If Placemaking is a Priority for Iowa, It's Time to Fund the Trust

posted by Alicia Vasto on Thursday, March 4, 2021

Last month, the Governor’s Economic Recovery Advisory Board released their recommendations for how the state should address challenges resulting from the Covid-19 pandemic. The issues run the gamut from education to health care to agriculture. Notably, one of the major recommendations is to “Create an environment to attract and retain Iowans.”

Two of the strategies under this recommendation are to “Transform communities through creative placemaking” and “Invest in long-term water quality.” The Advisory Board correctly identified these as critical ways to invigorate Iowa’s economy and improve quality of life for all Iowans.

Placemaking is the process of increasing community attractiveness and quality of life by growing community engagement and investing in amenities such as recreational opportunities and natural beauty. This attracts and retains residents, which increases the community’s workforce, economic competitiveness, and opportunities for new business ventures. Water quality is directly related. Clean water increases the power of placemaking, creating a more attractive place to live. Polluted water is a deterrent for those considering moving to Iowa or, for native Iowans, deciding whether to stay.

Cedar Falls

Cedar Falls, Iowa

Iowa’s workforce shortage has been identified as a weakness many times in recent years. Just recently, the Iowa Business Council called Iowa’s lack of workers “bordering on a crisis.” One of the main reasons friends and peers of mine have moved away from Iowa is the lack of opportunity to enjoy outdoor recreation. This is due to both the rarity of public lands and green spaces in our state and diminished recreation opportunities due to Iowa’s poor water quality. This is not just anecdotal; one survey showed that 1 in 5 millennials might not move to a new city for a promising job opportunity if it lacks outdoor recreation.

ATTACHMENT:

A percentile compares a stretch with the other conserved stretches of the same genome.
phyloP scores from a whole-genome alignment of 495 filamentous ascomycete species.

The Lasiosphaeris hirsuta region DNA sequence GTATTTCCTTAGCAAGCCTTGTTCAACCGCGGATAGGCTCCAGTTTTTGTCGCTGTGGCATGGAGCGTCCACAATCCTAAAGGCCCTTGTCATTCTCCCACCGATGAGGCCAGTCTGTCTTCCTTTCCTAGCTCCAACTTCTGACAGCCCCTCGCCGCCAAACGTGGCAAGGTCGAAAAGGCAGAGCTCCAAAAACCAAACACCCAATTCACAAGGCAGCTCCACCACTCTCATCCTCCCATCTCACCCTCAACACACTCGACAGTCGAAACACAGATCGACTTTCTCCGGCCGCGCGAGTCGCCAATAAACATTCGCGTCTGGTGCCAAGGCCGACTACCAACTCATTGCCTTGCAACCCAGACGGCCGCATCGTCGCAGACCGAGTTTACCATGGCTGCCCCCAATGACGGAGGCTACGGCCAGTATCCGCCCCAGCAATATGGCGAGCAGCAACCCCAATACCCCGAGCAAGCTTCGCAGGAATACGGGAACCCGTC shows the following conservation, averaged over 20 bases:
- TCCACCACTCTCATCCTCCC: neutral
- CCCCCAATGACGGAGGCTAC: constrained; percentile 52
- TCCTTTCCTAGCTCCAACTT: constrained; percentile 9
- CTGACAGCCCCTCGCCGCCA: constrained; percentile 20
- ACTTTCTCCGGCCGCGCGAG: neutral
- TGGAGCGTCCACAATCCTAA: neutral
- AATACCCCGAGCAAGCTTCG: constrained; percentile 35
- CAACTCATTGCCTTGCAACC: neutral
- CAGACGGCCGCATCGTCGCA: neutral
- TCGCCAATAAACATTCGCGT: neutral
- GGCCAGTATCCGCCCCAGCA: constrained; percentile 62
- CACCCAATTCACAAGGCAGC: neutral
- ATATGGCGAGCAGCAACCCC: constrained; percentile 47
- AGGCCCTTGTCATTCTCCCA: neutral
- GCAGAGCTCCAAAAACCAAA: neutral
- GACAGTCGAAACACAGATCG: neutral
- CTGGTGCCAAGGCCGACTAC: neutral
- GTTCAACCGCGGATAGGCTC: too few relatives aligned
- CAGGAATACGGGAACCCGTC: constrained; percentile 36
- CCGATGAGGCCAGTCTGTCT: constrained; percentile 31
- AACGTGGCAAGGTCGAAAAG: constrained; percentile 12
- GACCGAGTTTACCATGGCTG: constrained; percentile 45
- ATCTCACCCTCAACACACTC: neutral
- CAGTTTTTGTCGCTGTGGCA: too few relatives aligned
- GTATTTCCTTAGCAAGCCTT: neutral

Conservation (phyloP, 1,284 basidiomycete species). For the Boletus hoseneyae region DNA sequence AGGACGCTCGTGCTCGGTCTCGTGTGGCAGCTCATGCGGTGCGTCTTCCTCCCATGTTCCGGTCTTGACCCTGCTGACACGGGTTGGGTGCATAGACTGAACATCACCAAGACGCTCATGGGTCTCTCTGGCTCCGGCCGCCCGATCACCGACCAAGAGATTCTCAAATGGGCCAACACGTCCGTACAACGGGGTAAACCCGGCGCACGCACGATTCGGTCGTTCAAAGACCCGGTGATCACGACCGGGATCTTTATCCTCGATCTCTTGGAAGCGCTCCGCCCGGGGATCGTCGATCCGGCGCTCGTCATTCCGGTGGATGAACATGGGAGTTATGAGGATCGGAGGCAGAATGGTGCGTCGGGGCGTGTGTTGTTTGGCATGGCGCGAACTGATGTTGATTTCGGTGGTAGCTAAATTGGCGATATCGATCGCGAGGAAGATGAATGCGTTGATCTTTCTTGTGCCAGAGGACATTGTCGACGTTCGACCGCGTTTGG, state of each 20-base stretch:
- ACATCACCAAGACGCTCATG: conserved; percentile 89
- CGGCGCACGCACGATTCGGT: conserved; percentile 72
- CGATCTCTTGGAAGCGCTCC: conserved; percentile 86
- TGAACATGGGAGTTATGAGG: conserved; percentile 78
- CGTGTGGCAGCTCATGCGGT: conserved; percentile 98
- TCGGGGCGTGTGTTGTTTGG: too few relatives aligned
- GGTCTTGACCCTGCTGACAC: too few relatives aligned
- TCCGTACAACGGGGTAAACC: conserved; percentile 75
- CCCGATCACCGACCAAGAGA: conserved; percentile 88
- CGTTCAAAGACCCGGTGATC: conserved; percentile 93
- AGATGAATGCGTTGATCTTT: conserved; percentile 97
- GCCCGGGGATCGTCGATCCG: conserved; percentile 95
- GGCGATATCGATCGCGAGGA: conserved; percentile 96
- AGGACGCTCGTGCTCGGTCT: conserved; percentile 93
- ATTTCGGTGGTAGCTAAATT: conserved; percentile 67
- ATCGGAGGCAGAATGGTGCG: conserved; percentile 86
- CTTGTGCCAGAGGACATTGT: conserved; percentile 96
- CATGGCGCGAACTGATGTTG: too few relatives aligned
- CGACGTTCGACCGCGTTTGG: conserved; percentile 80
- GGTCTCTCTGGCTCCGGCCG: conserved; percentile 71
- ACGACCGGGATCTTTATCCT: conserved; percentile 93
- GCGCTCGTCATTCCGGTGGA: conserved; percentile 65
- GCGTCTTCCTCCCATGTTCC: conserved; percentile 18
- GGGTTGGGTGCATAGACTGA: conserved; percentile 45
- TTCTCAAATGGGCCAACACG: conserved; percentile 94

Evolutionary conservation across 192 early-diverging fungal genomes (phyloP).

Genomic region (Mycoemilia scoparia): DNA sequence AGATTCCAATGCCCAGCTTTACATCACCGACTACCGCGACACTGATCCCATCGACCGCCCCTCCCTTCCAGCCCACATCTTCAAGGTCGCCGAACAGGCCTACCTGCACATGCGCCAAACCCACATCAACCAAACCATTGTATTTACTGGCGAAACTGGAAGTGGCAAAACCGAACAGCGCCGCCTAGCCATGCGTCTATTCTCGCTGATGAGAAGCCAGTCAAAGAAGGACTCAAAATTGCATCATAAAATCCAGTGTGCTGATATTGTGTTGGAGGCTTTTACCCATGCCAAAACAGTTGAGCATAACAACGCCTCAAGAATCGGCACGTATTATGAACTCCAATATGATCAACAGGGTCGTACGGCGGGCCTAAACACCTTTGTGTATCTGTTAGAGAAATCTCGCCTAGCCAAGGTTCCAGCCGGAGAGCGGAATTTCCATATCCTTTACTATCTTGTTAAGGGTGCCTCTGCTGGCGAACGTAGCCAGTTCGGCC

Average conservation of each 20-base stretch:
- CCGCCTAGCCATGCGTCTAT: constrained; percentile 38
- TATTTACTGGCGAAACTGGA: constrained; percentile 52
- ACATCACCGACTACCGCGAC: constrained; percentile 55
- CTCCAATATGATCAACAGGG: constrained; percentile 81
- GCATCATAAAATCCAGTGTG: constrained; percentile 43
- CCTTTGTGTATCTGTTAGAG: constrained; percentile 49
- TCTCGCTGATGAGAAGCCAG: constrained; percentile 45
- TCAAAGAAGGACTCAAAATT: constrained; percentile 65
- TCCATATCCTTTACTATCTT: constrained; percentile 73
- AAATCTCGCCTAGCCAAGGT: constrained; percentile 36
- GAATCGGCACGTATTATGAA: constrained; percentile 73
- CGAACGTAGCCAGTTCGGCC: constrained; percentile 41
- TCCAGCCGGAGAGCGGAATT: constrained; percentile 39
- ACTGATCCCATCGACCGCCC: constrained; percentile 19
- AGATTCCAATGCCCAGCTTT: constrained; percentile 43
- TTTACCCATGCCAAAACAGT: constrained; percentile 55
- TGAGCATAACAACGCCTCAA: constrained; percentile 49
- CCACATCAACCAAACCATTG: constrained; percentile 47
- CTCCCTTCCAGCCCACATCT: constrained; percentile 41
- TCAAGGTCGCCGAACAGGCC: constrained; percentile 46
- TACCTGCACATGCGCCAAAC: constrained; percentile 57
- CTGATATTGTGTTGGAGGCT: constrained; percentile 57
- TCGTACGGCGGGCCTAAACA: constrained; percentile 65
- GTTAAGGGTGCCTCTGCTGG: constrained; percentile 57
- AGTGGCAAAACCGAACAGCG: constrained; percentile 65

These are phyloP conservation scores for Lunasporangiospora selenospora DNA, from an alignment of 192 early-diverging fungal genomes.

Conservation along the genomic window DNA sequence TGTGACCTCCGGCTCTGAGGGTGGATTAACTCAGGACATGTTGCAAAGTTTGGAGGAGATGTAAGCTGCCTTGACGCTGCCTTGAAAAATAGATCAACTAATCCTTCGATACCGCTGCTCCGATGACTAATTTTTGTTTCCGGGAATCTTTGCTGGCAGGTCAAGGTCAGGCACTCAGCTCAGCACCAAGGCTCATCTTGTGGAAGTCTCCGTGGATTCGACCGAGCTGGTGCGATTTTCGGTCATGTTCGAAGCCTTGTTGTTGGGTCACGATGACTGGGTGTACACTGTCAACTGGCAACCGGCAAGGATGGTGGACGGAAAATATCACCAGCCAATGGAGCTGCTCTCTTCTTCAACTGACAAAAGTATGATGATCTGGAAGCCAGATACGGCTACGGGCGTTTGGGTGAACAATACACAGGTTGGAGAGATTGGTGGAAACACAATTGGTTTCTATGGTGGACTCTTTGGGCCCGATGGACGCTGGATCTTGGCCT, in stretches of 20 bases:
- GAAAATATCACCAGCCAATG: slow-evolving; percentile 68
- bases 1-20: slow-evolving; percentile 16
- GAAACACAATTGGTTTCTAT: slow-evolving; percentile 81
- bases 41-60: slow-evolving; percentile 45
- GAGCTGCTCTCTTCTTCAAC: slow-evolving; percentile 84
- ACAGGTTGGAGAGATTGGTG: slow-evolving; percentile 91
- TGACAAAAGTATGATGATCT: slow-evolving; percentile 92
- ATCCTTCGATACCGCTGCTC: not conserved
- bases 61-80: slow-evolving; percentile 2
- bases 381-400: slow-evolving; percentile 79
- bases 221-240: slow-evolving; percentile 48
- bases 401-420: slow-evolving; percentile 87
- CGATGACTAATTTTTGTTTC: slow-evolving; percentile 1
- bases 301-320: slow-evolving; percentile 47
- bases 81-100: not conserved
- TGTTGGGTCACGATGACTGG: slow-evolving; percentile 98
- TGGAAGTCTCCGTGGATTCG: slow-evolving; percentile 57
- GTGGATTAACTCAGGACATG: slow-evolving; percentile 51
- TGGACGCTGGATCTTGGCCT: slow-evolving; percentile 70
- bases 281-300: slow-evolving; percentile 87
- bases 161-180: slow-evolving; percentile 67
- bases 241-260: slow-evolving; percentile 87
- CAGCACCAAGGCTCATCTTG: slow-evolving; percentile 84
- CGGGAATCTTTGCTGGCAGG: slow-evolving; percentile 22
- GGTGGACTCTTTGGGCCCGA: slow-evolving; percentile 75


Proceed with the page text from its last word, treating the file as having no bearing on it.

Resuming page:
Just as state leadership is recognizing how these issues are interrelated, Iowans are enjoying the state’s natural wonders more than ever. Last year, a record-breaking 16.6 million people visited Iowa’s state parks, 1 million more visitors than in 2019. All of the top ten most visited parks feature a lake or river, and eight have public beaches. Investing in these resources is a win-win for Iowa and Iowans.

KayakingPlacemaking and improved water quality can both be accomplished by funding Iowa’s Natural Resources and Outdoor Recreation Trust Fund. The trust fund would provide crucial dollars to increase Iowa’s recreation opportunities and improve water quality. Iowans voted overwhelmingly in 2010 to create the Trust. However, the legislature has not raised the state sales tax necessary to provide funding for the Trust, leaving it empty for over a decade. 

Although the Governor did not reintroduce her Invest in Iowa package from 2020 that included funding for the Trust, the conversation about recreation, workforce recruitment, and the trust fund is ongoing. Representative Beth Wessel-Kroeschell introduced HF 544, a bill that would fund the trust, in mid-February. Though the bill may be considered at any time, it does not appear to be gaining much traction so far this session.

Backbone State ParkRepresentative Brent Siegrist introduced HF 749, a bill to provide $3 million dollars annually for three years to improve Iowa State Park amenities and infrastructure. The bill passed out of the Natural Resources committee and is now under consideration by the Appropriations committee. While it’s great to see support for state parks and recognition of the high visitation rates in 2020, the funding is far from what’s necessary to address the backlog of state park repairs and updates. It’s also a fraction of what would be provided if the trust was funded.

The good news is it appears the trends and reports we have seen over the last year are building the momentum to push Iowa’s leaders to take action on supporting recreation and Iowa’s outdoors. We’ll continue to make the call for lawmakers to take that final step to fund the Trust. If you’re not already on our email list, make sure to sign up for timely alerts about Trust Fund action and advocacy.

  1. iwill
  2. recreation
  3. water quality
  4. water recreation

About The Author

Alicia joined the Council in 2019. She grew up in Adel, Iowa. She previously worked as the director of the Iowa Conservation Education Coalition, where she supported environmental educators and advanced environmental literacy. Alicia holds a Master of Environmental Management degree from Duke Uni ... read more